The World Bank and its lending practices have come under increasing scrutiny. The critique from the right contends that the World Bank has shifted from being a "lender of last resort" to an international welfare organization. In doing so the World Bank has become, according to critics, bloated, incompetent, and even corrupt. Worse, the bank's lending policies often reward macro-economic inefficiency in the underdeveloped world, allowing inefficient kleptocracies to avoid the types of fundamental reforms that would in the long run end poverty in their countries. These critics like to compare the fantastic growth in East Asia to the deplorable economic conditions of Africa. In 1950 the regions were alike—South Korea had a lower per capita GDP than Nigeria. But by pursuing macroeconomic reforms, high savings, investing in education and basic social services, and opening their economies to the global trading order, the "Pacific Tigers" have been able to lift themselves out of poverty and into wealth with very little help from the World Bank. Many countries in Africa, however, have relied primarily on multilateral assistance from organizations like the World Bank while avoiding fundamental macroeconomic reforms, with deplorable but predictable results.
Conservatives point out that the World Bank has lent more than $350 billion over a half-century, mostly to the underdeveloped world, with little to show for it. One study argued that of the sixty-six countries that received funding from the bank from 1975 to 2000, well over half were no better off than before, and twenty were actually worse off. The study pointed out that Niger received $637 million between 1965 and 1995, yet its per capita GNP had fallen, in real terms, more than 50 percent during that time. In the same period Singapore, which received one-seventh as much World Bank aid, had seen its per capita GNP increase by more than 6 percent a year.
The left has been no less harsh in its criticisms of the World Bank. They claim that World Bank loans privilege large infrastructure projects like building dams and electric plants over projects that would benefit the poor, such as education and basic health care. Worse, these projects often have wreaked havoc on the local environment. Forests, rivers, and fisheries have been devastated by World Bank–financed projects. Some projects even have led to the forced resettlement of indigenous communities. One estimate holds that more than two and a half million people have been displaced by projects made possible through World Bank loans.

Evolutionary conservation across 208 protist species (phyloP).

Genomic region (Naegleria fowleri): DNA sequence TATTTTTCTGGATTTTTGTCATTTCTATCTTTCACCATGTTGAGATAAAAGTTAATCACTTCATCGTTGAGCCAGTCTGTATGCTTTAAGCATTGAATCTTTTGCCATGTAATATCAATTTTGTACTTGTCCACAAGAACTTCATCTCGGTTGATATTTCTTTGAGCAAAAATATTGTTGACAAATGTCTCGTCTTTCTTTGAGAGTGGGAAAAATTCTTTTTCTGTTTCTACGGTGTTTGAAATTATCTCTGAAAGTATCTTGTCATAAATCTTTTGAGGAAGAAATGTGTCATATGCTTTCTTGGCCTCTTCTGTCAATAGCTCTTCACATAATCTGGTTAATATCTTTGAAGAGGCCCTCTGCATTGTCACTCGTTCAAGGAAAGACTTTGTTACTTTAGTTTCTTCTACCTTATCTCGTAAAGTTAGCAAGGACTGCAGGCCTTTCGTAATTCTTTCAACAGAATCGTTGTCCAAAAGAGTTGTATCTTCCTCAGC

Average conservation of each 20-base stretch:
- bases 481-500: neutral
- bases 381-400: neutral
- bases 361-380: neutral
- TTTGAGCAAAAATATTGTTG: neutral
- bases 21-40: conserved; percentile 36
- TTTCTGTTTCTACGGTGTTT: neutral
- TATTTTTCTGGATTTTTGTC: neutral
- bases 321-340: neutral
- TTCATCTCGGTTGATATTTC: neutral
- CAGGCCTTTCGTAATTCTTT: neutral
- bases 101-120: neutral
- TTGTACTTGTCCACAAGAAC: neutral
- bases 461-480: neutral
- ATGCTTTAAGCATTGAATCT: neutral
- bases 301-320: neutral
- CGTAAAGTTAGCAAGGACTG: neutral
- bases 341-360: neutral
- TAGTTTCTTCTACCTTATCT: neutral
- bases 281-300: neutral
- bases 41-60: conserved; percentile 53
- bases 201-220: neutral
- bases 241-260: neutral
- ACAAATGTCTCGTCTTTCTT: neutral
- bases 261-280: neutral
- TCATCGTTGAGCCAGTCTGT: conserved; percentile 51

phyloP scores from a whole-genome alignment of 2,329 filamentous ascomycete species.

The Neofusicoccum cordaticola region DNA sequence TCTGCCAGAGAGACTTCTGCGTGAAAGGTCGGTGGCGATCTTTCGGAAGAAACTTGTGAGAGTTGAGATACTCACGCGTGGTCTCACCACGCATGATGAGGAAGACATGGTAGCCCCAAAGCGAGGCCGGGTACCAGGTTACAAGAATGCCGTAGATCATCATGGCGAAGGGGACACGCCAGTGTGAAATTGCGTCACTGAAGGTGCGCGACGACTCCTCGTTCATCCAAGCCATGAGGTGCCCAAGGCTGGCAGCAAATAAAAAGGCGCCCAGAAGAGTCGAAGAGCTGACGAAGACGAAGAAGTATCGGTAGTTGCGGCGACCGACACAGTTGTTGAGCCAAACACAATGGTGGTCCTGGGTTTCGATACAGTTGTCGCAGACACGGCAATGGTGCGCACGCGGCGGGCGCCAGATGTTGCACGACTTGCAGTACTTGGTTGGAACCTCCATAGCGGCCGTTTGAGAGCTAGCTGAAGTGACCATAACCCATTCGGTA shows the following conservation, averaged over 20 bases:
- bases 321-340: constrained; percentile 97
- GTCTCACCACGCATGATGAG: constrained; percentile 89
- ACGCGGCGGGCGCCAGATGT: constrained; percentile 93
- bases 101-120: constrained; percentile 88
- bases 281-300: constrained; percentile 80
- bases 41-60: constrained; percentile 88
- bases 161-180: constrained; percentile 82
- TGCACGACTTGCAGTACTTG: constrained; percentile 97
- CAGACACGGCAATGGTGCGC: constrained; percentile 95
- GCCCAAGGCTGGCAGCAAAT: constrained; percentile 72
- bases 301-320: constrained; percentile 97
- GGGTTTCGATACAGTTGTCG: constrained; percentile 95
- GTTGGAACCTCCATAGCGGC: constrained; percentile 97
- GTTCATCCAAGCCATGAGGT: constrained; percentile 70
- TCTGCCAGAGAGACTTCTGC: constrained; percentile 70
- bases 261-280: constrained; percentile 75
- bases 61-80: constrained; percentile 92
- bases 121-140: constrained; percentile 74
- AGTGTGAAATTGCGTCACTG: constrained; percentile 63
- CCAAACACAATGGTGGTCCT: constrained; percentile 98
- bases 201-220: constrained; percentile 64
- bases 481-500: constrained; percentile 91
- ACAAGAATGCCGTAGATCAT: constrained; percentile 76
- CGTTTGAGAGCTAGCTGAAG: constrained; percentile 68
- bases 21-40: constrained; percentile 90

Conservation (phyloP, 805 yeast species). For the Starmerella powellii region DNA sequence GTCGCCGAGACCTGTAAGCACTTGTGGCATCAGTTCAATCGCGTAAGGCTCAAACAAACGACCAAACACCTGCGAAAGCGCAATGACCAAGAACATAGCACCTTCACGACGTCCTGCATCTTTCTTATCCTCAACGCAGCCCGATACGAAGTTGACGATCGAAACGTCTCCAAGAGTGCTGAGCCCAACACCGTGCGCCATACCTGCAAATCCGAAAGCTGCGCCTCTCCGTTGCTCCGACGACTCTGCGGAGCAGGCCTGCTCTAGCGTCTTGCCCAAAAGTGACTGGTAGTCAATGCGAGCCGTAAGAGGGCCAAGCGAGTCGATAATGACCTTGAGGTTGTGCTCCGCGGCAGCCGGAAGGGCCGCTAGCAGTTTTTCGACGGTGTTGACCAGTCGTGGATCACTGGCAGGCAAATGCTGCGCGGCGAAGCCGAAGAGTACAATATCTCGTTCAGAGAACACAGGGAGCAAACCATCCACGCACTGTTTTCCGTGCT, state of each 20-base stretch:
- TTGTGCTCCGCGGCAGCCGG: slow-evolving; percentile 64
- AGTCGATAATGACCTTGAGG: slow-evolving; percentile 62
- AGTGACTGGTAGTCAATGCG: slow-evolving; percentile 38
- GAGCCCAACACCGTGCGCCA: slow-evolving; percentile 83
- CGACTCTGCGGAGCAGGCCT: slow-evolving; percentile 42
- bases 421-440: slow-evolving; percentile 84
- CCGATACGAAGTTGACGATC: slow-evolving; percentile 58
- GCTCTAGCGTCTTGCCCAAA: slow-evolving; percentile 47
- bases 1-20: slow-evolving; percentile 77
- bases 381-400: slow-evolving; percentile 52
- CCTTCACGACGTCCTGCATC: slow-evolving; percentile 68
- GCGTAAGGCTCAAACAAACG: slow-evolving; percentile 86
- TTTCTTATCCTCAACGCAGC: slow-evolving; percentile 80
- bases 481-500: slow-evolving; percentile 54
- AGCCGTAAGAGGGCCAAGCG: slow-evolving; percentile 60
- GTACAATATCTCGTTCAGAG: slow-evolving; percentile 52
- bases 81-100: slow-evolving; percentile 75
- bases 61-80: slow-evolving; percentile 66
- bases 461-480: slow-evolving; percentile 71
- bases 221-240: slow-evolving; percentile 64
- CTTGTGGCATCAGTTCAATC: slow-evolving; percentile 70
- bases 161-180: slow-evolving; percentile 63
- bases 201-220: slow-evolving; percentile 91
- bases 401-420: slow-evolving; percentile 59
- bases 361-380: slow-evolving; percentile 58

Environmentalist and anti-globalization groups point to specific failed projects. The Sardar Sarovar dam on the Narmada River in India was expected to displace almost a quarter of a million people into squalid resettlement sites. The Polonoroeste Frontier Development scheme has led to large-scale deforestation in the Brazilian rain forest. In Thailand, the Pak Mun dam has destroyed the fisheries of the Mun River, impoverishing thousands who had made their living fishing and forever altering the diet of the region.
In response to these accusations, the World Bank has attempted reforms, appointing its own inspection panel in 1993. But critics point out that the bank needs to be more responsive to outside forces and criticisms. The World Bank has never rejected a single project since 1944. The bank staff is very highly paid—the average compensation of a World Bank employee in 1994 was $134,000. The bank can't even properly manage the construction of its own headquarters: the 1993–1994 project came in almost $100 million over budget. Perhaps most damning, the bank's lax lending standards have led to a rapidly deteriorating loan portfolio.